Attitude to Succeed: Karen Roy turns tragedy into the chance to empower

Karen Roy enjoys the overwhelming support of her family, including her children Joseph, Caroline and Austin. Photo by Collin Richie.

Over the phone, Karen Roy reveals that she is speaking whilst standing upright in a new robotic device, something she does quite often now, whether demonstrating them at conferences for the Brain Injury Association of Louisiana, at home, or for potential Numotion buyers interested in achieving her same level of confidence. And although it isn’t Roy’s brain that took away the use of her legs, her attention to maintaining a mind-body connection remains a crucial part of her lifestyle today, years after a traumatic event threatened to destroy it all.

At age 19, while leaving a bar with her boyfriend in college, Roy was robbed at gunpoint and shot in the back, resulting in paralysis from the waist down. After passing out as people rushed to help, she woke up later in a hospital to the news that she would never walk again. Devastated, but still focused on the life that lay ahead, Roy thought immediately of one important question she needed to ask.

“I asked them if I could still have children,” she says. “When they told me yes, I just thought, ‘Okay, well then, I’ll just have to figure this whole thing out.’”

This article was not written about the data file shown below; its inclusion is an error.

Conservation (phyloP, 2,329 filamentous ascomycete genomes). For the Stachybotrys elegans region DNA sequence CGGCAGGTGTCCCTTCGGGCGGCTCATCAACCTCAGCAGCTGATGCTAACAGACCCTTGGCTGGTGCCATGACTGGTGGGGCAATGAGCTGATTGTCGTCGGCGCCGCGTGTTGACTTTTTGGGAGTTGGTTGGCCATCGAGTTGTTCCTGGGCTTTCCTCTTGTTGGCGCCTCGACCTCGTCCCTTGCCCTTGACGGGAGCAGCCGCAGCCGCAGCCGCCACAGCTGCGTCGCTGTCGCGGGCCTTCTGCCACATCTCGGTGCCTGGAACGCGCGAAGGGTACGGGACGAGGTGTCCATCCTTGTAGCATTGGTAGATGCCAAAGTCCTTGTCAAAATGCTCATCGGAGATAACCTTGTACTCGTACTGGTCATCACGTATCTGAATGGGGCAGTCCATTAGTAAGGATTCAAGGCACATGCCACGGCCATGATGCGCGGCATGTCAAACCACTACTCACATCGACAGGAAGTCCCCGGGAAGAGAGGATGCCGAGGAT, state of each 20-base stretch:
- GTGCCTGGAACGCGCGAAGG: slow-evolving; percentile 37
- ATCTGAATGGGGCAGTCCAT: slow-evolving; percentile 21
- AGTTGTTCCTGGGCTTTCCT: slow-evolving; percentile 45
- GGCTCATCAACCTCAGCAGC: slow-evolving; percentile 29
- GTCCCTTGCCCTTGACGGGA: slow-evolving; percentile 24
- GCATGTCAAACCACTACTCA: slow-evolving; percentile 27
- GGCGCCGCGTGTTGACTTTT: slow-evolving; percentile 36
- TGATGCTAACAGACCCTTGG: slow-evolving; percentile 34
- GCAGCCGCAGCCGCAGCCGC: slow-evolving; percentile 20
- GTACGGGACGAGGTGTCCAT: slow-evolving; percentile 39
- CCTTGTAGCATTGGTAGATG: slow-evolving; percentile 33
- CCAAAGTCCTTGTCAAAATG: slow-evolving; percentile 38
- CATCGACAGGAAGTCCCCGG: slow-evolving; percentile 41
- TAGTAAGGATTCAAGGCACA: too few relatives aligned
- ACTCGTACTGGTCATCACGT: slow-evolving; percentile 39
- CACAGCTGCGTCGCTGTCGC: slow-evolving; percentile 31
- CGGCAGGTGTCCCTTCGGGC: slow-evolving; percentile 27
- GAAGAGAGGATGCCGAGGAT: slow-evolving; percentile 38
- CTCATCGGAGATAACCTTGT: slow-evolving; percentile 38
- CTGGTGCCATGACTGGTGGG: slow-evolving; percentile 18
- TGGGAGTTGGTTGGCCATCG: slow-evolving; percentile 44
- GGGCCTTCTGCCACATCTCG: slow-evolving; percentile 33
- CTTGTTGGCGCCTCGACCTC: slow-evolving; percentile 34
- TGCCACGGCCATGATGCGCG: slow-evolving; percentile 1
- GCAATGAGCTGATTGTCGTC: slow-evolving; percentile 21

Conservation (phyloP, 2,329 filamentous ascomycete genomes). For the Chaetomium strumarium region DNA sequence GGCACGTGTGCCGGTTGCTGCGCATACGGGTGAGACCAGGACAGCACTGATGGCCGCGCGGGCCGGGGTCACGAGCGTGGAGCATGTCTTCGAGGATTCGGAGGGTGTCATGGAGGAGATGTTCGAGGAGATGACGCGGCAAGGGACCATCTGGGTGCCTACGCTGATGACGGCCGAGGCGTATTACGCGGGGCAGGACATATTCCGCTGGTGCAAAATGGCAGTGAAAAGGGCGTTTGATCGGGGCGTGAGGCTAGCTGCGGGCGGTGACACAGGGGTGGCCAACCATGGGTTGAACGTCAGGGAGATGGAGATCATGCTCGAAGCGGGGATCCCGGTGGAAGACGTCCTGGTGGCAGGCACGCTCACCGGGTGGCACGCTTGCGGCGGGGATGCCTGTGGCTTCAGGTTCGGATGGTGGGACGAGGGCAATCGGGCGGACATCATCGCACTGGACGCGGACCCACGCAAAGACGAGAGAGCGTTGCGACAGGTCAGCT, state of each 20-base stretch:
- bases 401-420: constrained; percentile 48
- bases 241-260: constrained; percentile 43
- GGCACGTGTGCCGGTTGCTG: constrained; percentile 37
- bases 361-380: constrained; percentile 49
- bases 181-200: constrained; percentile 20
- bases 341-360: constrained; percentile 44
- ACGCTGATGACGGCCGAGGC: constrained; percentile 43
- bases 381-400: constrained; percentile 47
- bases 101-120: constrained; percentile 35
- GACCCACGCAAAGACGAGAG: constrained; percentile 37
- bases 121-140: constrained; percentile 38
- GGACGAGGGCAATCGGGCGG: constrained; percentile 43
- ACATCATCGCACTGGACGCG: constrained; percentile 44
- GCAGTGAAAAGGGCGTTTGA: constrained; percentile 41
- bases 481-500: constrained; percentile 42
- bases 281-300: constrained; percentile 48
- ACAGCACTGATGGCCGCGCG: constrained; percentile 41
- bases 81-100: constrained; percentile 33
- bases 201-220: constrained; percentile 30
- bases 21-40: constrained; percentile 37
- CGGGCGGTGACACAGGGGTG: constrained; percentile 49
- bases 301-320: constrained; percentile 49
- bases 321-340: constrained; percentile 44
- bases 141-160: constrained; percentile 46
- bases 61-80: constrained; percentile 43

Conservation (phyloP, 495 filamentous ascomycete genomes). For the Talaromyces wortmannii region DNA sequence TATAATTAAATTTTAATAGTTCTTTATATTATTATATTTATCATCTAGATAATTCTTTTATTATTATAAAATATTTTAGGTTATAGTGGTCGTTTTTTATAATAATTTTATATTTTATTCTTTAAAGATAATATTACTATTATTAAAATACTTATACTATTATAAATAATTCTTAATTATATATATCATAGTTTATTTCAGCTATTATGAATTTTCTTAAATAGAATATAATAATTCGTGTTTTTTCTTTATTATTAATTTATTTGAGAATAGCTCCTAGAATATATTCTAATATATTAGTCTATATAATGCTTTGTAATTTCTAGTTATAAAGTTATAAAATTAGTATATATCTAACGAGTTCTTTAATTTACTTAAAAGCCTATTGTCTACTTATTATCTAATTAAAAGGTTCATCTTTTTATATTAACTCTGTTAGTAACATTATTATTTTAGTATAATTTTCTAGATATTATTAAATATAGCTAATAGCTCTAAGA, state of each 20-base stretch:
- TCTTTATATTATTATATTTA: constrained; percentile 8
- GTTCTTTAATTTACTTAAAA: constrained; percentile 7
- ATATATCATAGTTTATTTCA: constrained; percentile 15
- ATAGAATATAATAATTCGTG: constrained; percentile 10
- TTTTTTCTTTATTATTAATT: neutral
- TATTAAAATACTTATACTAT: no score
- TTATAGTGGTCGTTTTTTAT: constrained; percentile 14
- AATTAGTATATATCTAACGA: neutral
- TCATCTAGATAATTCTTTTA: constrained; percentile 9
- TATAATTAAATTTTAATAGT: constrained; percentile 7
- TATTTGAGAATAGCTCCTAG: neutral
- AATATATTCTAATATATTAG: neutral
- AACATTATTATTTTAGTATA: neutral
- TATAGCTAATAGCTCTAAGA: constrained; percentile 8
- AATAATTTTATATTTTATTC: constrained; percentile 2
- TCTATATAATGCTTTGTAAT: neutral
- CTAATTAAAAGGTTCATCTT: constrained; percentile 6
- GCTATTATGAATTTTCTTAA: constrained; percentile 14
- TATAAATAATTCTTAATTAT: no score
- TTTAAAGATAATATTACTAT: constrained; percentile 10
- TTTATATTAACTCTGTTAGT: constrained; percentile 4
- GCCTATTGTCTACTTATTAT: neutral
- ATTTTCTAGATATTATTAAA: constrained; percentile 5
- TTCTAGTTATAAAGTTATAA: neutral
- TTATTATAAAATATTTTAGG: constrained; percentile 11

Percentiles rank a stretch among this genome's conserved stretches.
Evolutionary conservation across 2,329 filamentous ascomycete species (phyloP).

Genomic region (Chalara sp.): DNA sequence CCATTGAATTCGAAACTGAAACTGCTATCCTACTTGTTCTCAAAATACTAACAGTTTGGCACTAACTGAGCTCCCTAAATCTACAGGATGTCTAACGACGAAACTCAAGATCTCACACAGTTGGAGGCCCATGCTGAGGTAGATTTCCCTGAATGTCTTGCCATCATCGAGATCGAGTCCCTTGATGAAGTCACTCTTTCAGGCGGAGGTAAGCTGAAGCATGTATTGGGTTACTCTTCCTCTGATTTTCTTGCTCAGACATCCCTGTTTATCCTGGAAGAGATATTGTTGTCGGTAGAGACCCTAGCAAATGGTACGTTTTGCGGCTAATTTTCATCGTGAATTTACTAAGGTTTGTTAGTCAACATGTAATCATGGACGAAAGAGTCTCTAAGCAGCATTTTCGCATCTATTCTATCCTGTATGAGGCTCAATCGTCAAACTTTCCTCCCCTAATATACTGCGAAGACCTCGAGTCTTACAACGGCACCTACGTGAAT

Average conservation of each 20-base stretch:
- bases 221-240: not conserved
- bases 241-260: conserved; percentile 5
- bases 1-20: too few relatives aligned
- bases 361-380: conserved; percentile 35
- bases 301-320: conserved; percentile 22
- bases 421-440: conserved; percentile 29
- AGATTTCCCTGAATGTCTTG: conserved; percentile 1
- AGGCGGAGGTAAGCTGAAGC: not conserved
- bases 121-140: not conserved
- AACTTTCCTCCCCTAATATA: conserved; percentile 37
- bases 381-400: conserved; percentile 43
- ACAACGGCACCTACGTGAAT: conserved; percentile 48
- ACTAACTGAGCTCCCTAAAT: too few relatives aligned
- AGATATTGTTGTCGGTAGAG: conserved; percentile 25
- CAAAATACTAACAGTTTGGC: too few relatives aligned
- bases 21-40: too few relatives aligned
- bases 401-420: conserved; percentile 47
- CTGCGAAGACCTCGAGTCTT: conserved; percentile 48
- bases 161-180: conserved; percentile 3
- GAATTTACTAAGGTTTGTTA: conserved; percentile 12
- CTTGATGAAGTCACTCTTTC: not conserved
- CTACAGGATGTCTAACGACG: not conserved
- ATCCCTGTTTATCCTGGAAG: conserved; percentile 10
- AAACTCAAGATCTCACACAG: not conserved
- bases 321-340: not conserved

Now a mother of three, with her youngest graduating from high school this year, Roy says she never saw her wheelchair as something that defined her life or what she could do with it. Always in possession of the same ambitious attitude, having traveled to Europe and spoken in Washington, D.C. on behalf of the United Spinal Association, she quickly realized how a positive outlook on her condition could help others who were struggling, especially during her 20 years as a hospital social worker for other paraplegics, and with her current job in the mobility equipment field.

“I had a lot of great family support and was introduced very early on to products like standing frames and braces and a bicycle that uses electrical stimulation to help the muscles in my legs,” she says. “I want people to be able to see how I take care of myself and realize how important the mind-body relationship is to recovery. I want people to push themselves to get back out there, no matter how scary it is. Whether it’s school or work or a relationship—this injury doesn’t have to stop us.”

This summer, Roy will explore a new platform for her activism at the Ms. Wheelchair America competition, an event she hopes will help replicate her message of strength and confidence beyond the bounds of Louisiana, whether she wins or not.

“I still remember going back to LSU after it all happened, having worked on my body and kept my legs strong, feeling confident enough to have so many people looking at me in my wheelchair,” she says. “In the end, you sometimes just need to tell yourself to work out, put a cute outfit on, and let all those people stare away.”

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